Going Forward toward Peace?

So does all of this history mean that the Israeli-Arab dispute is preordained to flounder because of the Jerusalem (or some other) issue, and the mass of monotheistic tension it can arouse?

One does not have to blindly endorse every move Israel has made in its capital since 1967 to realize that there have been restraints and continuing displays of respect to Muslim and Christian sacred sites—beginning with Defense Minister Moshe Dayan's immediate order to remove Israeli flags from the golden Dome of the Rock, in the climactic moment of the 1967 war.

Apart from security dimensions (that become important on Fridays, during periods of violence), access to the holy sites on Haram al-Sharif is controlled by the Waqf Islamic trust.

Much more important than these daily arrangements (which, I admit, many Palestinians might not consider particularly liberal) is the fact that there is ample historical precedent supporting the possibility that Israel, under the right conditions, could accept some sort of negotiated arrangement on the Jerusalem issue in a peace deal.

As we have seen, before Israel's establishment, a two-state solution was twice proffered under organized international circumstances to the two sides. Under each plan, the 1937 partition proposal offered by the British, and the 1947 UN partition proposal, Israel's presence in Jerusalem was extremely limited—and yet the Zionists accepted both plans.

I bring up these historical examples not as a suggestion that Israelis in 2010 would be willing to surrender sovereignty in their capital—and return to the internationalization schemes for Jerusalem broached by the British and the United Nations before 1948—but rather as a hint that Israeli pragmatic realism can extend to Jerusalem, as it can to any other issue, when circumstances are propitious.

The Obama administration's error in winter-spring 2010 was to expect such pragmatism at a time when years of Hamas terror, Iranian nuclear posturing, and a general lack of political cohesion in the Palestinian Authority have left far too many Israelis scratching their heads in doubt about the viability of diplomatic peacemaking.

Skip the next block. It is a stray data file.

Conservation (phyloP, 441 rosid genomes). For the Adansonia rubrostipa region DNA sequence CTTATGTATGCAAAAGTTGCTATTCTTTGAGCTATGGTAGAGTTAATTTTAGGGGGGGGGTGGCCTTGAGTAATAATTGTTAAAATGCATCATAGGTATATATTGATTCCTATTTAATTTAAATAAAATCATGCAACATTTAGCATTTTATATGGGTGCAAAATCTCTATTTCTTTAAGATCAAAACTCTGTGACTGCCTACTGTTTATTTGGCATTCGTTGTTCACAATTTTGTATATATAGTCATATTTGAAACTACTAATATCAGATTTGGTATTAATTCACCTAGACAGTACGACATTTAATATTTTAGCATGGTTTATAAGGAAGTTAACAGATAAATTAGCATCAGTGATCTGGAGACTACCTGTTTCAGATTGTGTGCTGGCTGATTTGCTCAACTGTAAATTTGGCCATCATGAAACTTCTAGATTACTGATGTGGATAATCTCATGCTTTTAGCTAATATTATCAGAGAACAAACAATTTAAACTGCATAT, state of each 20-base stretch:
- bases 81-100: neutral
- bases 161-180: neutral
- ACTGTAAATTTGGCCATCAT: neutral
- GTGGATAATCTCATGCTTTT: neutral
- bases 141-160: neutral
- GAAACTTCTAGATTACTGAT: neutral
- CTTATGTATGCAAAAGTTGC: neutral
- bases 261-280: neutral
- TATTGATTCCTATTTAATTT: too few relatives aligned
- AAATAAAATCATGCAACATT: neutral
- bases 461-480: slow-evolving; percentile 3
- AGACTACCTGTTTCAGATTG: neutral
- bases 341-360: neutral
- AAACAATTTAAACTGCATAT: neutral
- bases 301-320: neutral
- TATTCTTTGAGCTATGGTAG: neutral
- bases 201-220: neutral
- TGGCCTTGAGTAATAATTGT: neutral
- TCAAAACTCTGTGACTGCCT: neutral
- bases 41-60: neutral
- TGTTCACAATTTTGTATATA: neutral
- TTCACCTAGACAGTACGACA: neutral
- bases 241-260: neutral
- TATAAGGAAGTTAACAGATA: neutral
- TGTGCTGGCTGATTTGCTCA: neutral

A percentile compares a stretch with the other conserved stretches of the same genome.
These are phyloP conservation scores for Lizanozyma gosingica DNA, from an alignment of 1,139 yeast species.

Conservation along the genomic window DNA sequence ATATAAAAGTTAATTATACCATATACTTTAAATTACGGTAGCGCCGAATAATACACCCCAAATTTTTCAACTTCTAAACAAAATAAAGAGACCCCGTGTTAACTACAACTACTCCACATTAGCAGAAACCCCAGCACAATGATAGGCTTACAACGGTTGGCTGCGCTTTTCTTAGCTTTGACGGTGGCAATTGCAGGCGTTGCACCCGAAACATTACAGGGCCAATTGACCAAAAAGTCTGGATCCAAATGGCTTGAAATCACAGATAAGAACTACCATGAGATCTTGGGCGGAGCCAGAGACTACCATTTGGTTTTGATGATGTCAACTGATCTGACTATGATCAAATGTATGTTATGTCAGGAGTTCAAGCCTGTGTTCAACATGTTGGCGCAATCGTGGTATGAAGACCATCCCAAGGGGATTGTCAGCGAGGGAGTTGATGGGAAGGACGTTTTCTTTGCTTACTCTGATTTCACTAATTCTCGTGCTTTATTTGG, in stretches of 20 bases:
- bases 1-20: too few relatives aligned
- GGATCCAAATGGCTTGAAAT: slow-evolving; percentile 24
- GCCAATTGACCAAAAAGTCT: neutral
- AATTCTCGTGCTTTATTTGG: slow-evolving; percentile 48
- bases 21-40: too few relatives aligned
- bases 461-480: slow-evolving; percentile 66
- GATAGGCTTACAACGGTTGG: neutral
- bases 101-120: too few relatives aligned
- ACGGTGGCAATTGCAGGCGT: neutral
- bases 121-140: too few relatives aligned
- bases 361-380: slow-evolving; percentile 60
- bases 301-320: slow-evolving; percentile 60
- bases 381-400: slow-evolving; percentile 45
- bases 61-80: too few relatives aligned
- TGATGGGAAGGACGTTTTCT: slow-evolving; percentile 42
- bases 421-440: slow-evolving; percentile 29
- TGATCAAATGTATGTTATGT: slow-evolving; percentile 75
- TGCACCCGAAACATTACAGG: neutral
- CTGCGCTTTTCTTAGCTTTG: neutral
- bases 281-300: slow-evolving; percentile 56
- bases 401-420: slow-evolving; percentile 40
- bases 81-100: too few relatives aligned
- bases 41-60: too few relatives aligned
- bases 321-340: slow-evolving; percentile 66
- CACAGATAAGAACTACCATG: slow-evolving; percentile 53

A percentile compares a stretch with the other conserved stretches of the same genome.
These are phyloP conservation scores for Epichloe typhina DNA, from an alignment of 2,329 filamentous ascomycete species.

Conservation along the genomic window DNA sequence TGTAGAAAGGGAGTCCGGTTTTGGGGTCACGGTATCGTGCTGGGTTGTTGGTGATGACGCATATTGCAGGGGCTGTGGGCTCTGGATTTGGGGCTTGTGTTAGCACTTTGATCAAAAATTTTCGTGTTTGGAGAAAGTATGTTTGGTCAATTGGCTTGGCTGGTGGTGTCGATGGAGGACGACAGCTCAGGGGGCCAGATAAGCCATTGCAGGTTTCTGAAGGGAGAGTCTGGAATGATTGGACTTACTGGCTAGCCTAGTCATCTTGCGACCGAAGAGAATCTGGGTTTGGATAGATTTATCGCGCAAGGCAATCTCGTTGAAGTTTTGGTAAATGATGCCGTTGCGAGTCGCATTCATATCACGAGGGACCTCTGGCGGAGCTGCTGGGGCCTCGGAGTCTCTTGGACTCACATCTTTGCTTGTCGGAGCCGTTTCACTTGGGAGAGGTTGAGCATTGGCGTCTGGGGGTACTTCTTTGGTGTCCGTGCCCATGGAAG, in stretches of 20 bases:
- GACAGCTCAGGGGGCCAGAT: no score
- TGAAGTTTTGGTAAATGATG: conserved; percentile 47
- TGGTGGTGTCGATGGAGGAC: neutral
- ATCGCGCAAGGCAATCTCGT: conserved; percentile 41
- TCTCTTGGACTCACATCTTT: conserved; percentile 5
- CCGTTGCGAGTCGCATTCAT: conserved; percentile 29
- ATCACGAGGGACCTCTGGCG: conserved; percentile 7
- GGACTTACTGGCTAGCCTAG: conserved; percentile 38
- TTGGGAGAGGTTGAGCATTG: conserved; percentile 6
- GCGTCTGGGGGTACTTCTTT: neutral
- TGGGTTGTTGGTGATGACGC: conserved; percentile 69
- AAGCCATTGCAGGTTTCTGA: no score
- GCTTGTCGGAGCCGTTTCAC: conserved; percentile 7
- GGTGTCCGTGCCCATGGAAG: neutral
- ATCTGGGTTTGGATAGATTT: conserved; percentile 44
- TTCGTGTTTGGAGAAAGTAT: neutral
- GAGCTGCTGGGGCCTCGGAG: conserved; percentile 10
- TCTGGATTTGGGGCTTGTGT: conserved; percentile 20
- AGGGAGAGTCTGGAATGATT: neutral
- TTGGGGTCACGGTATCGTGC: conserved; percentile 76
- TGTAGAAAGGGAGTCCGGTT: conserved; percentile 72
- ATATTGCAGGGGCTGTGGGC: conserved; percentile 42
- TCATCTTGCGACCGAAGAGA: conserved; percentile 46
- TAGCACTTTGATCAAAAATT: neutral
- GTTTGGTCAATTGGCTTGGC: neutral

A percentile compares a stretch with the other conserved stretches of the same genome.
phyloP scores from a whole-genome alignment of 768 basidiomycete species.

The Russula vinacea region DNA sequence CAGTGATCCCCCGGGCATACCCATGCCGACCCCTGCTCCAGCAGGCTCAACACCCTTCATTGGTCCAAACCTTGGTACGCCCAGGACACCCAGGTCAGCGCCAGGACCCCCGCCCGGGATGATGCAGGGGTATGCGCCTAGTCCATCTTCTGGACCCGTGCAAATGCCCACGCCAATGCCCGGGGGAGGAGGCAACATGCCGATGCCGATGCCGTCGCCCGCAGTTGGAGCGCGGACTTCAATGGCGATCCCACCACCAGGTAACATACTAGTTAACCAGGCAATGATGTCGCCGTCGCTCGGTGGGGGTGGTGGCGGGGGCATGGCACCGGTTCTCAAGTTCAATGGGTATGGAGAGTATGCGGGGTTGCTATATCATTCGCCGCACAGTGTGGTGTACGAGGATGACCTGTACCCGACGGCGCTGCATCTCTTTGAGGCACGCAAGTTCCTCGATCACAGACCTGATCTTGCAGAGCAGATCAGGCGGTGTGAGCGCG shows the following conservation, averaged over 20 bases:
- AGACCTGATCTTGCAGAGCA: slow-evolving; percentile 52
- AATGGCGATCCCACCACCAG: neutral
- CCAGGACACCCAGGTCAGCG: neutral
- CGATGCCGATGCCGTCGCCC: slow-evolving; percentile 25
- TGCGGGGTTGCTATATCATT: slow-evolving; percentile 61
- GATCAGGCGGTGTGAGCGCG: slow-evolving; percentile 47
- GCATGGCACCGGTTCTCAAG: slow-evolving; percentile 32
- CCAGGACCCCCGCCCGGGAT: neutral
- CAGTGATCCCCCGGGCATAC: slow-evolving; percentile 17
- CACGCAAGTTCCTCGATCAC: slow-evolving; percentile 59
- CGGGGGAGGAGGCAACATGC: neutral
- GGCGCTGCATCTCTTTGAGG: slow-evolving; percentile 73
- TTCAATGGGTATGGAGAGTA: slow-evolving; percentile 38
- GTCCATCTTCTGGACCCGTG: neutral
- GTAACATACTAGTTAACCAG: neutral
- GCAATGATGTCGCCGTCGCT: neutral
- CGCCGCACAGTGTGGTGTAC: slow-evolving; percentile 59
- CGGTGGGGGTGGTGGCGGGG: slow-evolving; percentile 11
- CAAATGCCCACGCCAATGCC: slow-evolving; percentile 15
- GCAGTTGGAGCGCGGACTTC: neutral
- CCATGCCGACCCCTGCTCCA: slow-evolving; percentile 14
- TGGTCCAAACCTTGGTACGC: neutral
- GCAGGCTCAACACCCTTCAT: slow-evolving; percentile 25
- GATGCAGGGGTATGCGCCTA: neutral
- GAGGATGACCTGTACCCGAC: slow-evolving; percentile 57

The Obama administration has acted like an architecture professor who expects students in a first year class to present designs for a complicated city project whose consummation actually would require years of confidence-building and apprenticeship.

Jerusalem is the endgame issue.

Do all of these considerations point to a bleak, or even apocalyptic, future? Certainly not. While we have in this article focused on stumbling blocks to peace, it is also important to realize that realities in the dispute have changed dramatically in the past two decades, not uniformly in one "bad" or "good" direction.

Less than 20 years ago, Israel viewed the PLO as a terror organization, and punished some of its citizens for initiating talks with PLO members. Today, the most promising discussion route to be pursued by American mediators such as George Mitchell and Hillary Clinton features the Fatah (PLO) regime on the West Bank, controlled by Mahmoud Abbas (Abu Mazen).

In other words, the PLO has transformed from the ultimate enemy of Israel to its most viable possible discussion partner.

Palestinians have experimented with self-rule in the territories for fifteen years, more or less. Those experiments have, admittedly, spawned Hamas militants who are inimically opposed to Israel and to any possible peace process. But it has also entrenched figures like Palestinian Authority Prime Minister Salam Fayyad, who has impressed many Western commentators as a promising player for any future two-state framework.

To my mind, these and many other developments are causes for caution when prognosticating about a dark future for Israeli-Palestinian relations. After all, the Israeli-Palestinian conflict is now about as old as the Cold War was when the Berlin Wall came down, and no one predicted that event.

Check out a lesson plan based on this article: Religions of the Middle East